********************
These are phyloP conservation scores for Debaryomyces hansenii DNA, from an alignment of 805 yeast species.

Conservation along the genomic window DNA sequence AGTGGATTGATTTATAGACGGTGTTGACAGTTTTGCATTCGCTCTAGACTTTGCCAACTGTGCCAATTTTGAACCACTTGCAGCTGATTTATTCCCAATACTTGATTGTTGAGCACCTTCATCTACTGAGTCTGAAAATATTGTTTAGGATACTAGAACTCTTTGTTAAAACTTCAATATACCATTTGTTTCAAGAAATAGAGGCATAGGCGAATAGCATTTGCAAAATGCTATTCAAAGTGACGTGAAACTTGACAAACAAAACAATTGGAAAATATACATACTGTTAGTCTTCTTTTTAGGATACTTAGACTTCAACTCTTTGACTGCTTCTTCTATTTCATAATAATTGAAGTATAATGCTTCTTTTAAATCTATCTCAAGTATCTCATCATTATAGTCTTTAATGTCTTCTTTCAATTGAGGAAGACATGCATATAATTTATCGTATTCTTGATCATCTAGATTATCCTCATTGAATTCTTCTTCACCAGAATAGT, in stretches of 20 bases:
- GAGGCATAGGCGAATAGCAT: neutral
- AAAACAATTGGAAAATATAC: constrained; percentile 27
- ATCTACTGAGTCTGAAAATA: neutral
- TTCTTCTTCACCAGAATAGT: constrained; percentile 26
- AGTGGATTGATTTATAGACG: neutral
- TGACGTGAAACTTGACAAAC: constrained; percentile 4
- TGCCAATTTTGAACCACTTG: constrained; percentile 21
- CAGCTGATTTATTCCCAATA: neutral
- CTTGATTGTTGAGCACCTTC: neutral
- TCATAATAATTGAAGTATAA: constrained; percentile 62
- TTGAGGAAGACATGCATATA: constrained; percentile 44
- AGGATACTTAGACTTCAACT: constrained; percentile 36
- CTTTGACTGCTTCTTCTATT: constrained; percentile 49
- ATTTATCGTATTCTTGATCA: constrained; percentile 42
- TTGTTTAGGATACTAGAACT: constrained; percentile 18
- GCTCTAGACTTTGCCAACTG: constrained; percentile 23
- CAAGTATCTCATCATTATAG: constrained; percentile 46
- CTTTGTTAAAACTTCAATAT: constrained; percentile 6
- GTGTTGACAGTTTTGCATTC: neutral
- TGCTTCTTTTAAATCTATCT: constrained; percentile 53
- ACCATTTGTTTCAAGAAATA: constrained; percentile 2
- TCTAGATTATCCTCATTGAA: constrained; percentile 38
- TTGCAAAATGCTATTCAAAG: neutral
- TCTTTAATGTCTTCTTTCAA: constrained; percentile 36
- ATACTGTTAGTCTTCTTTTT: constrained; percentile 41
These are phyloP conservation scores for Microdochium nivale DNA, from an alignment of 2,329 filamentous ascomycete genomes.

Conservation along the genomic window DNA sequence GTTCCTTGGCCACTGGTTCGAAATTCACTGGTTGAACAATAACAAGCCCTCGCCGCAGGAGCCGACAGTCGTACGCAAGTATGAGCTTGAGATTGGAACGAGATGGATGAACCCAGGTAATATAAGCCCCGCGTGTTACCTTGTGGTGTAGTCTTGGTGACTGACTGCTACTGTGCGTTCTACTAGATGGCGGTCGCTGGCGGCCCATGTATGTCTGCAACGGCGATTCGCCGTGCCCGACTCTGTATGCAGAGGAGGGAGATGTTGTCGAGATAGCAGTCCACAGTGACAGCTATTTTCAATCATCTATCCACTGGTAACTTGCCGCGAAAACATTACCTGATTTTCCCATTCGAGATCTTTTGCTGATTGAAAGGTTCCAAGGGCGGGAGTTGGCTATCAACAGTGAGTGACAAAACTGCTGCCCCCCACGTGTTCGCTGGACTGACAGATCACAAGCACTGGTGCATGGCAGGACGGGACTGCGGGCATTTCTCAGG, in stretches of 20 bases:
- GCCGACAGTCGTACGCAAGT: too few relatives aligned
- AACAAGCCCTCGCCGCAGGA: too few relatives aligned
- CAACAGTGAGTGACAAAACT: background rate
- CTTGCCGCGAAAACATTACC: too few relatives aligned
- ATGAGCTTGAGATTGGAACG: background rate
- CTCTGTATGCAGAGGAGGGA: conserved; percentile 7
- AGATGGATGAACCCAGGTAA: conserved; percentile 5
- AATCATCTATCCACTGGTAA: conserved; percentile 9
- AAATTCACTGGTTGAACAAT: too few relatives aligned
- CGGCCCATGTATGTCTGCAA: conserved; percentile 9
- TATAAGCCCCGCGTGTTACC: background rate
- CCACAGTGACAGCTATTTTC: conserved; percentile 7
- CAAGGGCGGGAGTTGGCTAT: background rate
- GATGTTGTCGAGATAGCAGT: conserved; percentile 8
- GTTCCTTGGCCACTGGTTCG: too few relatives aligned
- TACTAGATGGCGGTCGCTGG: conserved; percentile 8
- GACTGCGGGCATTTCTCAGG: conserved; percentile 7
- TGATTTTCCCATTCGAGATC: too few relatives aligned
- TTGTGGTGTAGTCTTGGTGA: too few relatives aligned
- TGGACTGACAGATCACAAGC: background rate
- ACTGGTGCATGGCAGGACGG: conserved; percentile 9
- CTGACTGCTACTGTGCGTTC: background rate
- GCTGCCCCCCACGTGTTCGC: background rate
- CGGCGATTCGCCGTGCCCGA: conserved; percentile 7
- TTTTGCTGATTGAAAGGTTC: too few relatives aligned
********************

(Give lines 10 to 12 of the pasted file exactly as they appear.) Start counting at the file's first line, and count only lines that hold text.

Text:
- CAGCTGATTTATTCCCAATA: neutral
- CTTGATTGTTGAGCACCTTC: neutral
- TCATAATAATTGAAGTATAA: constrained; percentile 62